Colin (noimpactman.com) posted about Footprint Forward Week at NYU on his blog today, and he has gotten some fascinating responses, the majority of which are positive. Most of the comments have been about how great it is that people are willing to take the ‘baby-steps’ necessary to make an impact.
This has got me thinking. I have been working on planning this week for a while, and now that the week is upon us, I have been struggling with measuring success. Since I have never done a program like this, and to my knowledge programs that challenge and inspire students to go no-impact are not particularly popular college events at other places, it has been hard for me to step back and see how well the week is going.
So I have thought about this for a few days now. I have mulled it over while sipping from my travel mug or my re-used glass water bottle. I have considered it while at lectures and workshops, while dumpster diving and while climbing the steps to my ninth floor classroom. And, I think success is measured by how much I have thought about it.
I consider Footprint Forward a success because I have been carefully considering each one my actions in a new way. It is a success because a new community of students all considering their actions has been formed. It is a success because people are talking about it, discussing it, debating it, worrying about it, excited about it.
My conclusion (though the week is not over) is that this is NOT a week of no impact. This, I think, may be what it feels like to have a personal impact.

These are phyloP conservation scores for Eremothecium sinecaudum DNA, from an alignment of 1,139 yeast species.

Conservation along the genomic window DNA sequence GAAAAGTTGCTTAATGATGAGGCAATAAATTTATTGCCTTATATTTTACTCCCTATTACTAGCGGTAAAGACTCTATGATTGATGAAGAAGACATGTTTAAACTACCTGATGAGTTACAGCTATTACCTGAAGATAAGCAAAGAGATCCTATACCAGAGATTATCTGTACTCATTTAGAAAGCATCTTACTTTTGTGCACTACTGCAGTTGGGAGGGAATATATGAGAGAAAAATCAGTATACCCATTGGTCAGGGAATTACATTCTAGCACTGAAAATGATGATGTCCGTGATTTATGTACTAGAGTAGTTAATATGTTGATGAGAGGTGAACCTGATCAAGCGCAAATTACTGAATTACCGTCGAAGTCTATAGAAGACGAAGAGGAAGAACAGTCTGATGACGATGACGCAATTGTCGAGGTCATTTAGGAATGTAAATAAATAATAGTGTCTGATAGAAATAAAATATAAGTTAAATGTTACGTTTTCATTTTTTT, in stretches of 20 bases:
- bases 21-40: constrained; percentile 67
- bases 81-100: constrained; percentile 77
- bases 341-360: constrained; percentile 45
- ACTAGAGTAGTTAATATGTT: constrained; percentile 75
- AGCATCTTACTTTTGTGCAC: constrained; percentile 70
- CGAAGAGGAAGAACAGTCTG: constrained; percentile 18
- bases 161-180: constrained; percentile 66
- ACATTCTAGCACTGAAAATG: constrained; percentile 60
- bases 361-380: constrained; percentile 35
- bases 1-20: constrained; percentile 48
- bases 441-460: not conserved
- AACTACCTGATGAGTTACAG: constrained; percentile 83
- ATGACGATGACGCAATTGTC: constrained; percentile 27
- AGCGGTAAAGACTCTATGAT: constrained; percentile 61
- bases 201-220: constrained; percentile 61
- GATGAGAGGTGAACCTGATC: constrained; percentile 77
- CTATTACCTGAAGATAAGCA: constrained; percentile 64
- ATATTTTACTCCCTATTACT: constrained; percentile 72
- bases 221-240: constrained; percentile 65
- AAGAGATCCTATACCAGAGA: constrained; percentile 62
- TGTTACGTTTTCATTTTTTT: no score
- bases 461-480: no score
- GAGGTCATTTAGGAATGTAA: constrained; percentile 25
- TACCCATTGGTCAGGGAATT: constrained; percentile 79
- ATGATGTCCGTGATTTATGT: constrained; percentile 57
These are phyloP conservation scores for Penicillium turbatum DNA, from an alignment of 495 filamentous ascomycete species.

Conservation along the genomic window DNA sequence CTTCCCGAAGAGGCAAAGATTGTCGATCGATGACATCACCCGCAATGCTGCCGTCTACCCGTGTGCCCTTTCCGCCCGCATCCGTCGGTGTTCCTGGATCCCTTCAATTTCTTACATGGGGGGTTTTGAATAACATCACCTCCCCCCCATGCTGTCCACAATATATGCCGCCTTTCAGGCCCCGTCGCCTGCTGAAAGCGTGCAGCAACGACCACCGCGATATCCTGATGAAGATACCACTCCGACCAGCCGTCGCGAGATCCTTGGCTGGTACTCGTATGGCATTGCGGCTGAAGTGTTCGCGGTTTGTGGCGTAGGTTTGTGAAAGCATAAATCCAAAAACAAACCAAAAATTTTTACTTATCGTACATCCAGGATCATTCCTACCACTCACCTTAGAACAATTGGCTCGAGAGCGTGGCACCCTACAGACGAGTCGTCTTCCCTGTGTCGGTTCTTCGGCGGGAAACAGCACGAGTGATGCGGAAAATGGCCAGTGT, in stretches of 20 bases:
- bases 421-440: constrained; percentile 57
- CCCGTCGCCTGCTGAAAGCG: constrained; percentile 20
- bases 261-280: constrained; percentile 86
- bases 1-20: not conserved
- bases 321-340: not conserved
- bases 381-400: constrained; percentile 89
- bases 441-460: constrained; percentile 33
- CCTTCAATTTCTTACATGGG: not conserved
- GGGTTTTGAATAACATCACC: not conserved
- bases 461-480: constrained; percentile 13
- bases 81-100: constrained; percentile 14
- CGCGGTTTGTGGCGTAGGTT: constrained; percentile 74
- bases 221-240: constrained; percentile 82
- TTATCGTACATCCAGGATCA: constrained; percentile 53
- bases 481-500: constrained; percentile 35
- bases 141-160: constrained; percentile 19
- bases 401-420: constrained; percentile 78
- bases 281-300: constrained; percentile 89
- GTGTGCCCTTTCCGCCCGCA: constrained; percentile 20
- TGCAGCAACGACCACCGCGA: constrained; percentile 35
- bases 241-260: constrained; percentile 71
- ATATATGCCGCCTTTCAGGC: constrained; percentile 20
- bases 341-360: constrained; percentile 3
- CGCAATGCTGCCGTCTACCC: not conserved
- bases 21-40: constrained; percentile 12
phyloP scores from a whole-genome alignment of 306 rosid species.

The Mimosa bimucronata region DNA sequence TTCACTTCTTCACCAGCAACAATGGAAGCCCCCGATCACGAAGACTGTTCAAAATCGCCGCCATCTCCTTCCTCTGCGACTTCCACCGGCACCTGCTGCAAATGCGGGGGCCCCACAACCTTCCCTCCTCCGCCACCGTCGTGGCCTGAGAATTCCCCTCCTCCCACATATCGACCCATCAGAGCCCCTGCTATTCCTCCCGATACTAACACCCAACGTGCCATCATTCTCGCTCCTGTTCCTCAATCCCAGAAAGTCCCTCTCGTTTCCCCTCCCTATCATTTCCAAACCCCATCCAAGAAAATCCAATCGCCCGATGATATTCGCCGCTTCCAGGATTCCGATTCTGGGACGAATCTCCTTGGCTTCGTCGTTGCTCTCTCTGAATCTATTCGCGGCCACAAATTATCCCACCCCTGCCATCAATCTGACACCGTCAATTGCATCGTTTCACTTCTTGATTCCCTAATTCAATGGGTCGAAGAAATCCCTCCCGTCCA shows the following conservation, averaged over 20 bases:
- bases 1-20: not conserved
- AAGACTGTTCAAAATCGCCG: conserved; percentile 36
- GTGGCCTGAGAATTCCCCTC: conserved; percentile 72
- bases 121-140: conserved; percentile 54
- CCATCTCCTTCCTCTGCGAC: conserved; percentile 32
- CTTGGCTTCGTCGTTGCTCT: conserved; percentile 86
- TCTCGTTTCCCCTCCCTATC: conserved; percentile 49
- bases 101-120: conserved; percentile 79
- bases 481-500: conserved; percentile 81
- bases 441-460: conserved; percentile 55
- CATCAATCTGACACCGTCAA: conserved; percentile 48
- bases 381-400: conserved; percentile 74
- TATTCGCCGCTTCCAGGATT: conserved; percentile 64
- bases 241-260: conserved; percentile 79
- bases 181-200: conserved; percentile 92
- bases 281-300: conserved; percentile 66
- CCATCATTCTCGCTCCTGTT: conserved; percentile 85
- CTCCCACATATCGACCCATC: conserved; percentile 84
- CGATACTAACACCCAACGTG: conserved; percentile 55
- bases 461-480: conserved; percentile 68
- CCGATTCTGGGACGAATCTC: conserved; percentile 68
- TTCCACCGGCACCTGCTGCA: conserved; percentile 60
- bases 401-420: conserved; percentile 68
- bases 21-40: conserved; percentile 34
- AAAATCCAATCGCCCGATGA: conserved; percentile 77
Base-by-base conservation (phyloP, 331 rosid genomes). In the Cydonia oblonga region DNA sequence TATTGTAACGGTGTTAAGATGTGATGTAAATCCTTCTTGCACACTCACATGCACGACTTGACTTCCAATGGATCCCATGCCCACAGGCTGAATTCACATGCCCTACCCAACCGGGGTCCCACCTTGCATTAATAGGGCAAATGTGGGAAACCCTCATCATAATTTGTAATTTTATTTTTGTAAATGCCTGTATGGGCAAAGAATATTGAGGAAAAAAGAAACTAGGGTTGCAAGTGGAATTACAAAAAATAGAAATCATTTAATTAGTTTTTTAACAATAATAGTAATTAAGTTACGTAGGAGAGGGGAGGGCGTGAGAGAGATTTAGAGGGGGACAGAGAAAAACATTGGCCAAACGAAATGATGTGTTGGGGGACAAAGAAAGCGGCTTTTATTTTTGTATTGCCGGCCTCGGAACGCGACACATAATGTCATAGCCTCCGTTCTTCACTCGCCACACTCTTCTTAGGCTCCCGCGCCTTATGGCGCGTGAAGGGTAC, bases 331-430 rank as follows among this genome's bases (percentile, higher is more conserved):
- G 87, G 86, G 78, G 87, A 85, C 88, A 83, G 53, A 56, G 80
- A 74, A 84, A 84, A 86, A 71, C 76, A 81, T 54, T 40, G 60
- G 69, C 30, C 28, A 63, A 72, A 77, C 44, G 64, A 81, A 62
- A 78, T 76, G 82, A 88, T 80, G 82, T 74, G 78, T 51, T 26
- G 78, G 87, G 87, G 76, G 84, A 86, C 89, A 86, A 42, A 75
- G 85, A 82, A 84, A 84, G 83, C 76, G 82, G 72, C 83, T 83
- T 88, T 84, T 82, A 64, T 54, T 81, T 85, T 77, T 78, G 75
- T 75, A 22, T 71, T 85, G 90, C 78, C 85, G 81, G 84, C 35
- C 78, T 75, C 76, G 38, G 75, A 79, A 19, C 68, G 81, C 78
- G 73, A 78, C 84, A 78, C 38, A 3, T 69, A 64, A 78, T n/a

Impactfully and intentionally yours,
Alex Steffen from Worldchanging wrote yesterday about an interesting site from Patagonia called “The Footprint Chronicles” that traces back the manufacturing process and environmental impact of five of their products.
It’s an encouraging example of corporate transparency (Patagonia has long been at the forefront of sustainable business), and an instructive look at just how many different communities are affected by a single piece of apparel destined for the overdeveloped world. I encourage you to check it out.
The zero-impact party tonight was great (electrifying? stimulating? what other ridiculous puns can we come up with?)–what an inspiration to actually talk to people face-to-face and hear about everyone’s experiences!
Can’t wait ’til next time,
Check out this post, if you haven’t already–it counteracts a lot of the negativity I just spent so many words describing. Way to go No Impact Man!
We haven’t been introduced. I’m Olga. I signed up to be no-impact this week. And I’m failing miserably.
Let me back up a little bit. The beginning of the week, for me, was Colin Beavan’s talk last Sunday afternoon. I don’t really know what I was expecting, and I don’t really know what I was thinking signing up for such a commitment and then thinking it would just happen all on its own.
The disappointing–kind of shocking–part was that it didn’t. Hasn’t. Colin’s talk, which I guess I just expected to be inspiring and empowering by default, wasn’t, to me. We covered so many issues–the soon-to-be-depleted oceans, the landfills that don’t allow biodegradable waste to biodegrade, the deplorable statistics of food waste, the disastrous effects of methane, the unavoidable damage to the environment even when purchasing wind power…you can see it was a little overwhelming. When faced with such a barrage of crises, all happening simultaneously, globally, and apparently inevitably, what can one person’s actions possibly do?
Of course, this is a topic that Colin addressed as well: changing individual habits was one of the three steps that he talked about, along with changing political and economic actions (right? I might be mixing stuff up here). Nonetheless, I left the meeting depressed, stressed out, and feeling completely helpless in the face of the world’s impending ecological breakdown.